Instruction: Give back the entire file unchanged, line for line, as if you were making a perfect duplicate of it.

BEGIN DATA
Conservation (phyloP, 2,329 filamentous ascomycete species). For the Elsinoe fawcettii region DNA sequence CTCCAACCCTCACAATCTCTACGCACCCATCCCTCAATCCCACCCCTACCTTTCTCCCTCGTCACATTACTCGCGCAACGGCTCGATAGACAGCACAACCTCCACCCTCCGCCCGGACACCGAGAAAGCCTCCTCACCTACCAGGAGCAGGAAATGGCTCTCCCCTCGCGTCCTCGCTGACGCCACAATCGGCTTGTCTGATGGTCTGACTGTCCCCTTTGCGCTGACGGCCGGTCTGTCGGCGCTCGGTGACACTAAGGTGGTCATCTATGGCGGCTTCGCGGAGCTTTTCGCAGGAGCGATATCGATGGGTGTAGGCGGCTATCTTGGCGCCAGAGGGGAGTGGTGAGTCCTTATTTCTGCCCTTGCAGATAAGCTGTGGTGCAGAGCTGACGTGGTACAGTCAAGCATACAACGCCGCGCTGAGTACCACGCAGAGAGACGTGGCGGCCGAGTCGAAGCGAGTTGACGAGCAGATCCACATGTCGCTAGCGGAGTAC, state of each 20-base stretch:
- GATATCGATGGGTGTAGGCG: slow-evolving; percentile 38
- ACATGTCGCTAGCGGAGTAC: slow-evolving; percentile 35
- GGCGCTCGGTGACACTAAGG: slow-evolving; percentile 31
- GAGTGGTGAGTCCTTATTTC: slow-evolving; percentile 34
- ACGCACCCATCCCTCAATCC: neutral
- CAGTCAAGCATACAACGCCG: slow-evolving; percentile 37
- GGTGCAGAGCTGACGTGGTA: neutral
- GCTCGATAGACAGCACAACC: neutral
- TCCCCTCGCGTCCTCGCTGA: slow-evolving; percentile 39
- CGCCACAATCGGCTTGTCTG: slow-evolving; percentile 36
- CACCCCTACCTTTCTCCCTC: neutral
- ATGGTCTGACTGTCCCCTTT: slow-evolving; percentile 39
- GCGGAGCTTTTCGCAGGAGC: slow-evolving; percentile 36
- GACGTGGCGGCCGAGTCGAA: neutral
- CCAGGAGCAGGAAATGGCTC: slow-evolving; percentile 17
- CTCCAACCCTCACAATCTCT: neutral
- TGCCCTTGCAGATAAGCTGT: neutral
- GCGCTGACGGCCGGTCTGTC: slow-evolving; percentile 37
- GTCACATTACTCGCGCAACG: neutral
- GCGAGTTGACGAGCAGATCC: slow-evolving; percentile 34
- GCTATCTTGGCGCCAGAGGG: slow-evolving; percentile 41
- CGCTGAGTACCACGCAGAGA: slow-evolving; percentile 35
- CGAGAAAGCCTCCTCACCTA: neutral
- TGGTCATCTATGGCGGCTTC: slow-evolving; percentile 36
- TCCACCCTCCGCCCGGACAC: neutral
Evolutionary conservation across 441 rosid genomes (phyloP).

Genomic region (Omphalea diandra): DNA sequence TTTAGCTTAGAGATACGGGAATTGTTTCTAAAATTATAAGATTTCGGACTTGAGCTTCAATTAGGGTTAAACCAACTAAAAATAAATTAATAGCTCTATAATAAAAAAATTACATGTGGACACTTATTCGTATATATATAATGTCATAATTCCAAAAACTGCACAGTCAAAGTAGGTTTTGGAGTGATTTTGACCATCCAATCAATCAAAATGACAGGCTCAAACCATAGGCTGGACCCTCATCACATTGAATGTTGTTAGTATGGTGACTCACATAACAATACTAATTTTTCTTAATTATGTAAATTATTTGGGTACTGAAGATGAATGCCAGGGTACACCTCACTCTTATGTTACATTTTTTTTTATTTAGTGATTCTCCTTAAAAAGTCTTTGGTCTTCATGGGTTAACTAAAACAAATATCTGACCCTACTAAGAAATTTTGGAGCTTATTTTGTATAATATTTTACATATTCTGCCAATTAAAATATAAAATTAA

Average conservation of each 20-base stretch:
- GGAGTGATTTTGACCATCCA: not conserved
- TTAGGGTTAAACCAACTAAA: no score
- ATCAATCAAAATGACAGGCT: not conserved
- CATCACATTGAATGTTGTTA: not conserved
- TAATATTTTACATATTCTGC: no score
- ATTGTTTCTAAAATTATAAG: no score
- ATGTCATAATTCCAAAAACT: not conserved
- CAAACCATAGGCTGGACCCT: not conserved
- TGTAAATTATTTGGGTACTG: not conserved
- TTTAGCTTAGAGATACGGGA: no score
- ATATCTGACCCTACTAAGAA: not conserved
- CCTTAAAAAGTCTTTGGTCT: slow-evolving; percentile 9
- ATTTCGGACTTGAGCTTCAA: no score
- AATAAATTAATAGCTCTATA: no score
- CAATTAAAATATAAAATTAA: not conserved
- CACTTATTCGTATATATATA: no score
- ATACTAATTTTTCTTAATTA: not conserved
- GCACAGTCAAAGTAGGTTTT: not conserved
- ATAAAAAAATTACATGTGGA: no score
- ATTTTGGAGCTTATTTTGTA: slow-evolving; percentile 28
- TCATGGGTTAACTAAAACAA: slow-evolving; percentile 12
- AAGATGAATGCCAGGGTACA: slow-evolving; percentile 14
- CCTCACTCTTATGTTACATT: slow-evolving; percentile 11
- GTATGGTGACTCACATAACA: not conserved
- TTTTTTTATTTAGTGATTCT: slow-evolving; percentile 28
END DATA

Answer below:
Conservation (phyloP, 2,329 filamentous ascomycete species). For the Elsinoe fawcettii region DNA sequence CTCCAACCCTCACAATCTCTACGCACCCATCCCTCAATCCCACCCCTACCTTTCTCCCTCGTCACATTACTCGCGCAACGGCTCGATAGACAGCACAACCTCCACCCTCCGCCCGGACACCGAGAAAGCCTCCTCACCTACCAGGAGCAGGAAATGGCTCTCCCCTCGCGTCCTCGCTGACGCCACAATCGGCTTGTCTGATGGTCTGACTGTCCCCTTTGCGCTGACGGCCGGTCTGTCGGCGCTCGGTGACACTAAGGTGGTCATCTATGGCGGCTTCGCGGAGCTTTTCGCAGGAGCGATATCGATGGGTGTAGGCGGCTATCTTGGCGCCAGAGGGGAGTGGTGAGTCCTTATTTCTGCCCTTGCAGATAAGCTGTGGTGCAGAGCTGACGTGGTACAGTCAAGCATACAACGCCGCGCTGAGTACCACGCAGAGAGACGTGGCGGCCGAGTCGAAGCGAGTTGACGAGCAGATCCACATGTCGCTAGCGGAGTAC, state of each 20-base stretch:
- GATATCGATGGGTGTAGGCG: slow-evolving; percentile 38
- ACATGTCGCTAGCGGAGTAC: slow-evolving; percentile 35
- GGCGCTCGGTGACACTAAGG: slow-evolving; percentile 31
- GAGTGGTGAGTCCTTATTTC: slow-evolving; percentile 34
- ACGCACCCATCCCTCAATCC: neutral
- CAGTCAAGCATACAACGCCG: slow-evolving; percentile 37
- GGTGCAGAGCTGACGTGGTA: neutral
- GCTCGATAGACAGCACAACC: neutral
- TCCCCTCGCGTCCTCGCTGA: slow-evolving; percentile 39
- CGCCACAATCGGCTTGTCTG: slow-evolving; percentile 36
- CACCCCTACCTTTCTCCCTC: neutral
- ATGGTCTGACTGTCCCCTTT: slow-evolving; percentile 39
- GCGGAGCTTTTCGCAGGAGC: slow-evolving; percentile 36
- GACGTGGCGGCCGAGTCGAA: neutral
- CCAGGAGCAGGAAATGGCTC: slow-evolving; percentile 17
- CTCCAACCCTCACAATCTCT: neutral
- TGCCCTTGCAGATAAGCTGT: neutral
- GCGCTGACGGCCGGTCTGTC: slow-evolving; percentile 37
- GTCACATTACTCGCGCAACG: neutral
- GCGAGTTGACGAGCAGATCC: slow-evolving; percentile 34
- GCTATCTTGGCGCCAGAGGG: slow-evolving; percentile 41
- CGCTGAGTACCACGCAGAGA: slow-evolving; percentile 35
- CGAGAAAGCCTCCTCACCTA: neutral
- TGGTCATCTATGGCGGCTTC: slow-evolving; percentile 36
- TCCACCCTCCGCCCGGACAC: neutral
Evolutionary conservation across 441 rosid genomes (phyloP).

Genomic region (Omphalea diandra): DNA sequence TTTAGCTTAGAGATACGGGAATTGTTTCTAAAATTATAAGATTTCGGACTTGAGCTTCAATTAGGGTTAAACCAACTAAAAATAAATTAATAGCTCTATAATAAAAAAATTACATGTGGACACTTATTCGTATATATATAATGTCATAATTCCAAAAACTGCACAGTCAAAGTAGGTTTTGGAGTGATTTTGACCATCCAATCAATCAAAATGACAGGCTCAAACCATAGGCTGGACCCTCATCACATTGAATGTTGTTAGTATGGTGACTCACATAACAATACTAATTTTTCTTAATTATGTAAATTATTTGGGTACTGAAGATGAATGCCAGGGTACACCTCACTCTTATGTTACATTTTTTTTTATTTAGTGATTCTCCTTAAAAAGTCTTTGGTCTTCATGGGTTAACTAAAACAAATATCTGACCCTACTAAGAAATTTTGGAGCTTATTTTGTATAATATTTTACATATTCTGCCAATTAAAATATAAAATTAA

Average conservation of each 20-base stretch:
- GGAGTGATTTTGACCATCCA: not conserved
- TTAGGGTTAAACCAACTAAA: no score
- ATCAATCAAAATGACAGGCT: not conserved
- CATCACATTGAATGTTGTTA: not conserved
- TAATATTTTACATATTCTGC: no score
- ATTGTTTCTAAAATTATAAG: no score
- ATGTCATAATTCCAAAAACT: not conserved
- CAAACCATAGGCTGGACCCT: not conserved
- TGTAAATTATTTGGGTACTG: not conserved
- TTTAGCTTAGAGATACGGGA: no score
- ATATCTGACCCTACTAAGAA: not conserved
- CCTTAAAAAGTCTTTGGTCT: slow-evolving; percentile 9
- ATTTCGGACTTGAGCTTCAA: no score
- AATAAATTAATAGCTCTATA: no score
- CAATTAAAATATAAAATTAA: not conserved
- CACTTATTCGTATATATATA: no score
- ATACTAATTTTTCTTAATTA: not conserved
- GCACAGTCAAAGTAGGTTTT: not conserved
- ATAAAAAAATTACATGTGGA: no score
- ATTTTGGAGCTTATTTTGTA: slow-evolving; percentile 28
- TCATGGGTTAACTAAAACAA: slow-evolving; percentile 12
- AAGATGAATGCCAGGGTACA: slow-evolving; percentile 14
- CCTCACTCTTATGTTACATT: slow-evolving; percentile 11
- GTATGGTGACTCACATAACA: not conserved
- TTTTTTTATTTAGTGATTCT: slow-evolving; percentile 28